by Robert A. Waters
Seventeen-year-old Mary Imelda Coyle desired nothing more than to be a nun. Deeply religious, she attended several Catholic services each week. Despite the attentions of male classmates, Mary followed her own path.
She lived with her mother and older sister on a shabby houseboat in New Rochelle, New York. Her father, a drunkard of the worst sort, had deserted the family, although he made sporadic and unwanted visits.
On the evening of October 11, 1938, Mary walked over the nine-foot-plank that connected the houseboat to land, and started toward St. Gabriel’s Catholic Church. “She left home at eight o’clock,” Mrs. Coyle later told police. When Mary hadn’t returned by midnight, Mrs. Coyle began searching for her. She found a neighbor who had a telephone, and began calling churches and friends of the girl.
Finally, when she was unable to determine the whereabouts of her daughter, Mrs. Coyle’s neighbor drove her to the New Rochelle Police Department. A skeptical desk sergeant rolled his eyes when told that Mary had no boyfriends, didn’t go to parties, didn’t speak with strangers, and had no reason to run away. In fact, all of that was true.
At 8:30 on the morning of October 12, Mary’s body was found a mile from her home, just over the city line in Larchmont. The site was near the path that led to Mary’s houseboat home. Her blood-soaked coat was found underneath a tree a few hundred yards away in New Rochelle. According to news reports, this ignited a firestorm between the two police agencies, each claiming that the other was responsible for investigating the case. Finally, the Westchester County District Attorney called a conference of all police agencies in the county and attempted to nice-talk them into working together on the case. To help smooth the way, the county put up a $5,000 reward and loaned five of its best detectives to New Rochelle and Larchmont.
Still the friction existed. When Mary’s beret and stepins were found in Larchmont, local police insisted that the girl must have been killed in New Rochelle because there was no blood underneath the items. Therefore, according to the Larchmont police chief, New Rochelle should take the lead.
In-fighting between the two agencies continued throughout the investigation.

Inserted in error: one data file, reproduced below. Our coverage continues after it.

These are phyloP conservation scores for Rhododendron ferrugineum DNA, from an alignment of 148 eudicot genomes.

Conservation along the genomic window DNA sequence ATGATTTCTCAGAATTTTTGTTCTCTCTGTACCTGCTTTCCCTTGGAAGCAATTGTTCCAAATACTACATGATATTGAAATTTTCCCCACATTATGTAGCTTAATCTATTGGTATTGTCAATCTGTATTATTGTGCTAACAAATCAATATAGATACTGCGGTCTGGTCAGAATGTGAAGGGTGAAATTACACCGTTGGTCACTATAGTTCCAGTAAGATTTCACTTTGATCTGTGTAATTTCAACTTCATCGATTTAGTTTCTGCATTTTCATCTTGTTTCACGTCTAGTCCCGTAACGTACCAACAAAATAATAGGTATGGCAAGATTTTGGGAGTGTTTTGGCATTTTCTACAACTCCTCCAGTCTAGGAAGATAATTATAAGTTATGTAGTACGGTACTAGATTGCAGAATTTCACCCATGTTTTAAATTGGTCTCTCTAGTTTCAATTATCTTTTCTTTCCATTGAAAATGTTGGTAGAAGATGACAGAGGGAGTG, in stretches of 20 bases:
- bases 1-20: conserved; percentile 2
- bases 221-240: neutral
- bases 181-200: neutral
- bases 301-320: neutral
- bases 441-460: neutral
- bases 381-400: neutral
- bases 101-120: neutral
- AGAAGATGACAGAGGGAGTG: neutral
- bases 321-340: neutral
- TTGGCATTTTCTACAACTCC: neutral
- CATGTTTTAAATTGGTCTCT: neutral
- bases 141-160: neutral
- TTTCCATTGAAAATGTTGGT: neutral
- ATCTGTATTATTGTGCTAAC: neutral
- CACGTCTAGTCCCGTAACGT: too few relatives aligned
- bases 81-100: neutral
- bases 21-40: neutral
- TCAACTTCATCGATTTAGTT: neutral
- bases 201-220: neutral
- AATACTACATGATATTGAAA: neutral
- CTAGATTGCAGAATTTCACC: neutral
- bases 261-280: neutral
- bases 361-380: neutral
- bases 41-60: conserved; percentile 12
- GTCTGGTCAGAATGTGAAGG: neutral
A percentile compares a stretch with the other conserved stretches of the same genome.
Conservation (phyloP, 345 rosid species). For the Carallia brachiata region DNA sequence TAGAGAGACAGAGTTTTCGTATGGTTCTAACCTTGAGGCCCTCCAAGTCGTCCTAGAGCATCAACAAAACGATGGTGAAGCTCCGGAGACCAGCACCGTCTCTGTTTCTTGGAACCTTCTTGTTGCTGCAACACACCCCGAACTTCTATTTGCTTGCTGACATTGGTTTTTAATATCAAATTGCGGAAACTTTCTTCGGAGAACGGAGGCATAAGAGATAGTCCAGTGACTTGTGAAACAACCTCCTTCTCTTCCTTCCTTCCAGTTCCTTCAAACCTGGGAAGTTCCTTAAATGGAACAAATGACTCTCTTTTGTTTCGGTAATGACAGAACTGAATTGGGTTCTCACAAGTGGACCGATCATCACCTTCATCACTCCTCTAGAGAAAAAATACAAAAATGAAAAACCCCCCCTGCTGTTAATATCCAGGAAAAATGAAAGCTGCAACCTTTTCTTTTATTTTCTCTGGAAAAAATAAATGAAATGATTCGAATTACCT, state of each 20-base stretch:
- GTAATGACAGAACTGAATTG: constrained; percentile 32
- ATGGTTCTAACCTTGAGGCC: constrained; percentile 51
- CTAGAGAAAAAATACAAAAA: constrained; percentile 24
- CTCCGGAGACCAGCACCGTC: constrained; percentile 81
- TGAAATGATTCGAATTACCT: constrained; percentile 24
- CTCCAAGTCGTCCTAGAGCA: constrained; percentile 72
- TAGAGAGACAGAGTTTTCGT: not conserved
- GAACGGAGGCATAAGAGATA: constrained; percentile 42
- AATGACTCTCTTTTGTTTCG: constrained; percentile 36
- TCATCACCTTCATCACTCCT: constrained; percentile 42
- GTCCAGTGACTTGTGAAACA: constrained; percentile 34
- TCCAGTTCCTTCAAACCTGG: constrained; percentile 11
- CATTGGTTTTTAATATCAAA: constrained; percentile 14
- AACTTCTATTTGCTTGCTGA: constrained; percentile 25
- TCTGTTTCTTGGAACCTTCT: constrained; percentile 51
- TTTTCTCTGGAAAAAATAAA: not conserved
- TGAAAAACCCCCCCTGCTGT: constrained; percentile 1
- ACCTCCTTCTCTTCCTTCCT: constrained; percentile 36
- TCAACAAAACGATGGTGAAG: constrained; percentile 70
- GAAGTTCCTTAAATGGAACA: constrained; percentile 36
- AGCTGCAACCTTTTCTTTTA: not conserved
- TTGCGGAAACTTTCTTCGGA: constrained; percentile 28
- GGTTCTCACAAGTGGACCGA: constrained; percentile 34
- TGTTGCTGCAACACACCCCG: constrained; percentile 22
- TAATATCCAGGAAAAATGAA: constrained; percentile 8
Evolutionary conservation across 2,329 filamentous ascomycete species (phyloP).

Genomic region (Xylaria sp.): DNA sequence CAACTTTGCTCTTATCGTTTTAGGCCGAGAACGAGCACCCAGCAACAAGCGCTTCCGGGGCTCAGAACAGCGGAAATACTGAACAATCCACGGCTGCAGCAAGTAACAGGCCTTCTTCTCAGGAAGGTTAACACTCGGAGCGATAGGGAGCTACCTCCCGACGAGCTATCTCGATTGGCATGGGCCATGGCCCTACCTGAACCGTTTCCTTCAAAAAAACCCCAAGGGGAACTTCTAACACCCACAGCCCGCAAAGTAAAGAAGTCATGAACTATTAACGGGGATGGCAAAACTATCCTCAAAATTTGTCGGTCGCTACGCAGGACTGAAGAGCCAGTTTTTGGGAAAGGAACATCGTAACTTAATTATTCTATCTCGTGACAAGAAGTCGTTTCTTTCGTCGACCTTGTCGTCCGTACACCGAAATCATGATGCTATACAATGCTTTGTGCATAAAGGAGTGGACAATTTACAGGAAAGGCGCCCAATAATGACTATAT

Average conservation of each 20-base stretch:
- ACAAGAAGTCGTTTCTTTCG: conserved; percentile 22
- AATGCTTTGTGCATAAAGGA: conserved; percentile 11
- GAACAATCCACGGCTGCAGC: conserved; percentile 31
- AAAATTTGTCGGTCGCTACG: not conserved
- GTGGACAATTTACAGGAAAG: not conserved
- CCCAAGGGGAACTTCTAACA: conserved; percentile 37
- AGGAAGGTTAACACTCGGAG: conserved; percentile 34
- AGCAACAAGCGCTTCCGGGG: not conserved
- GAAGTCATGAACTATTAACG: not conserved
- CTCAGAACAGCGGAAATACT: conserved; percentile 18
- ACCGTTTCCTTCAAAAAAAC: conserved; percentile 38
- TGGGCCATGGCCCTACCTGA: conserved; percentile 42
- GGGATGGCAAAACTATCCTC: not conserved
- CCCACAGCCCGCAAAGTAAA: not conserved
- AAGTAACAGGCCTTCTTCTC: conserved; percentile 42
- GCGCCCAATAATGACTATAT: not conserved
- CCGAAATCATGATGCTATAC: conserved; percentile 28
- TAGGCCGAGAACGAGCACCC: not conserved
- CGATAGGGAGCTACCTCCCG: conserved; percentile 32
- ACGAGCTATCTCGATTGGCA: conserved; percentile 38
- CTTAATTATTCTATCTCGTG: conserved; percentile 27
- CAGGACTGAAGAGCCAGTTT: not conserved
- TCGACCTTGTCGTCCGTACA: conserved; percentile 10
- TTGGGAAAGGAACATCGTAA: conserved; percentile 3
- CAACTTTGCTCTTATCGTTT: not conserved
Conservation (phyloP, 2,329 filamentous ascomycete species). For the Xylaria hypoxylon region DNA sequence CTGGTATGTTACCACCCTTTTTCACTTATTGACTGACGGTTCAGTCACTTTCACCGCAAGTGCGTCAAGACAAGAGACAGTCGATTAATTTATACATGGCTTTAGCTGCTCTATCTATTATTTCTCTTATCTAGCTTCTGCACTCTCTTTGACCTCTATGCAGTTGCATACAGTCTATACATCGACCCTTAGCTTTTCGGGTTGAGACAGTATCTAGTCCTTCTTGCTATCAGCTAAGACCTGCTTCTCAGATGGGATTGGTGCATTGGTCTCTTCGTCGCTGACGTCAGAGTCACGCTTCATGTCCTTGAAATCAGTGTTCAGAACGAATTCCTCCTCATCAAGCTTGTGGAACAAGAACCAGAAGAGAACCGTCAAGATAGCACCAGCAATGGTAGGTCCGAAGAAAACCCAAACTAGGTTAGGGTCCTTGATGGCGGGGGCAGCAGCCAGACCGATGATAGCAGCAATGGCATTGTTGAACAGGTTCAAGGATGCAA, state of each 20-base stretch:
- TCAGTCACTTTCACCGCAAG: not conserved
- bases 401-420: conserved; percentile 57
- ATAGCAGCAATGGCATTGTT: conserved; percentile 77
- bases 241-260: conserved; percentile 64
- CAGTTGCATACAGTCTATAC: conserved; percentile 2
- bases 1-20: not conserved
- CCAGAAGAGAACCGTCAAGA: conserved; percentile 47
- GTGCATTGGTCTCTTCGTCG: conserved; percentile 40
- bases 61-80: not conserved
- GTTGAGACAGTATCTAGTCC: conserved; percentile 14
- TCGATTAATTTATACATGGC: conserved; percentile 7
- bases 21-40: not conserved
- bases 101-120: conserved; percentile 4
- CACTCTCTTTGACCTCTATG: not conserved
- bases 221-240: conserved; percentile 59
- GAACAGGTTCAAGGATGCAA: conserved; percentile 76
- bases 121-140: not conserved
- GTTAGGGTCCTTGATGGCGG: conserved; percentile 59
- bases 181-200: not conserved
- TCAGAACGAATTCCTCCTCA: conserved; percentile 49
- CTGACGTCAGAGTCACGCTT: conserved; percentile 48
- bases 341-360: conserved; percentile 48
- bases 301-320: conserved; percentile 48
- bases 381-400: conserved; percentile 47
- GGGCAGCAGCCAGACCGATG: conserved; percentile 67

An autopsy confirmed that Mary had been “criminally assaulted.” She had died when the killer drove a “metal wedge two inches into the girl’s skull.” The Burlingame Times and Daily News Leader reported that “despite the brutality of the slaying the perpetrator arranged the body with extreme care. He placed it in a spot where passersby would be sure to see it the next morning. The coat, dress, and underclothes were carefully smoothed out.”
Investigators questioned 200 “sexual delinquents.” They checked “thousands” of automobiles for bloodstains. Detectives visited all laundry establishments in the area searching for someone who may have cleaned bloody clothes. Nine men wanted for various crimes in other states were rounded up. None, however, emerged as suspects in Mary’s murder.
Gossip swirled around the case. An inebriated ship’s captain informed New Rochelle bar patrons that Mary had been the victim of a love triangle. The captain stated that a wealthy lover became angry when Mary chose a pauper for her sweetheart and killed her in a blind rage. Investigators jumped on the lead, but it quickly fizzled. In truth, Mary had no lovers.
Within a few months, the case went cold.
Ten years after the unsolved murder, the Syracuse Post Standard summed up the case. “Many who have studied the Mary Coyle case,” the editors wrote, “believe that Mary was stopped only a short distance from her home by a man she knew who induced her to get into his car. Eventually, so the theorists say, they drove east along Palmer Ave., for more than a mile, lined with wild brush and scrub without a single habitation. Somewhere along Palmer Ave., so the prevailing theory runs, Mary was criminally attacked and then killed. The slayer, acting coolly, deliberately wrapped Mary’s battered head in her own coat and loaded her body into his car.
“After taking the girl’s body to the Larchmont lot, the murderer drove south to the Boston Post Road, where he threw away her torn stepins, beret and rosary (never found.) Then, [thoroughly] familiar with the lay of the land, he swung on the heavily traveled present Post Road, turning into the quieter Old Boston Post Road and dropped the coat at Lispenard Ave. It was but coincidence—or so it is conjectured—that he left the coat only a few hundred yards from Mary’s home.”
Mary’s wayward father died in 1946, eight years after her murder. Her mother and sister soon moved away, disappearing into oblivion.
In 1948, the Post Standard reported that “the houseboat still stands, empty and silent, a crumbling monument to a girl who had no real chance in life and to officials who argued while a murderer fled.”